For female patients, the results of the operation tend to be significantly better when their surgeon is also female, recent research outside of Canada found.
No one is quite sure why, but a new model comparing the sex of the surgeon, the sex of the patient, and the results of surgery has now revealed an implicit bias that could cost patients their health and even their lives. .
The data is based on more than 1.3 million patients who underwent one of 21 common elective surgeries in Ontario, Canada between 2007 and 2019.
Overall, the analysis suggests that when a male surgeon treats a patient, that patient is 16% more likely to have complications, 20% more likely to stay in the hospital longer, and 32 % More risk of dying than if they were treated. by a female surgeon.
On the other hand, male patients treated by a surgeon were only 2% more likely to experience complications and 13% less likely to die than if they had seen a male surgeon.
The underlying reason (s) for this gap in care remains unclear, but this isn’t the first time that a study has found that a patient’s gender can impact how their doctor treats them.
In 2018, patients in Florida hospitals who sought care for heart attacks were found to have higher mortality when treated by male doctors.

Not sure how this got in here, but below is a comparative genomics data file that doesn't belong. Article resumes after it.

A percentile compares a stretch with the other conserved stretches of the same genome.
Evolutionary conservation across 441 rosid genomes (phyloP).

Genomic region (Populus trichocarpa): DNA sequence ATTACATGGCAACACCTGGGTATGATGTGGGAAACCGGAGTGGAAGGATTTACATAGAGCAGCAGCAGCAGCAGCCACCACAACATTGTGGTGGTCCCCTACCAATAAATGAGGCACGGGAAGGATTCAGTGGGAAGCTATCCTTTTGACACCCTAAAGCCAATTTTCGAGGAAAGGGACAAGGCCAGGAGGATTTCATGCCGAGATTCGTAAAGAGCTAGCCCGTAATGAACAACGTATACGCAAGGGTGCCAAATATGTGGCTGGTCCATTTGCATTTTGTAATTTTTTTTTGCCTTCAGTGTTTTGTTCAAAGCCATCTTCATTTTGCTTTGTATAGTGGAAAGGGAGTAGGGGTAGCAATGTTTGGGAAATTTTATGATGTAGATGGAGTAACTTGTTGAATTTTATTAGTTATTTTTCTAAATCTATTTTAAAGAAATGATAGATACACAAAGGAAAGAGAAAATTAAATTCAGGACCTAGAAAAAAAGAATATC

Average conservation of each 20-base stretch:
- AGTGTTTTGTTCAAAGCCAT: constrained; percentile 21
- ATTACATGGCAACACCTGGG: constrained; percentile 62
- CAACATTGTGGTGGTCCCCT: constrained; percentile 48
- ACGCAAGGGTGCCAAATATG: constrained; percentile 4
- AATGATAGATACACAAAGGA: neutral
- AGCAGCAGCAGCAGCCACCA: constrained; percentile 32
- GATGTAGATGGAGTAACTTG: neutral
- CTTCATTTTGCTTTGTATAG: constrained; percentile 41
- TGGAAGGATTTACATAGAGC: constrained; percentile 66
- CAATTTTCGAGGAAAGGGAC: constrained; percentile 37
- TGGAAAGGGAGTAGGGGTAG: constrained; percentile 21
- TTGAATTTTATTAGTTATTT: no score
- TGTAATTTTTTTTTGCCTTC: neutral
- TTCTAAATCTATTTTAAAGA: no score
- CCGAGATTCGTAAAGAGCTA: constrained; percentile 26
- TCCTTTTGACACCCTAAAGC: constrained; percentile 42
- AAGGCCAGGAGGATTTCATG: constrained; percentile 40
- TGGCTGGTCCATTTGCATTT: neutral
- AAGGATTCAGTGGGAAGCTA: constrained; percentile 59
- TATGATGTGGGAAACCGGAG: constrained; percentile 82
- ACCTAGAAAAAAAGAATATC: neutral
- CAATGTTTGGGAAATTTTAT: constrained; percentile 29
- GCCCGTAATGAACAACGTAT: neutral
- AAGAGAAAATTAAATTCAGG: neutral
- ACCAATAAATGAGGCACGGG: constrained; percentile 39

In comparison, female physicians had more consistent results whether their patient was male or female.
Interestingly, male surgeons who were more exposed to female doctors and patients had better outcomes for women.
While some past studies suggest that female physicians order different follow-up tests and medications than male physicians, or that they no longer listen to their patients, more research is needed to determine which factors most influence these results. Once we can figure this out, we can start to mend the bias.
“Surgeons probably think they are providing the same quality of patient care, regardless of who they are” bed a guest commentary on the current article, written by surgeons Amalia Cochran and Andrea Riner of the University of Florida College of Medicine.
“However, these data highlight an underestimated phenomenon and point to a measurable impact of an implicit bias. Measures of surgeon outcomes with respect to patient identity should be developed and incorporated into performance reviews.”
Medical experts could also be better trained to improve their care and communication with patients, especially those with a different identity than their own, suggest Cochran and Riner.
While most of the findings to date suggest that patients are generally better off in the hands of female surgeons and physicians, the significant gender disparity in these professions means that many patients can never make that choice.
In 2020, a little more 27 percent of general surgeons in Canada were women. In the United States, the percentage is slightly lower. In both countries, female surgeons are paid much less than their male counterparts.
“Patients with surgical disease should not be at a disadvantage because there are simply not enough skilled surgeons to care for the patients,” the comment said. concludes.
âAlthough data is lacking, the concerns faced by patients undergoing surgery may be even greater for transgender and gender nonconforming patients.
The study was published in JAMA surgery.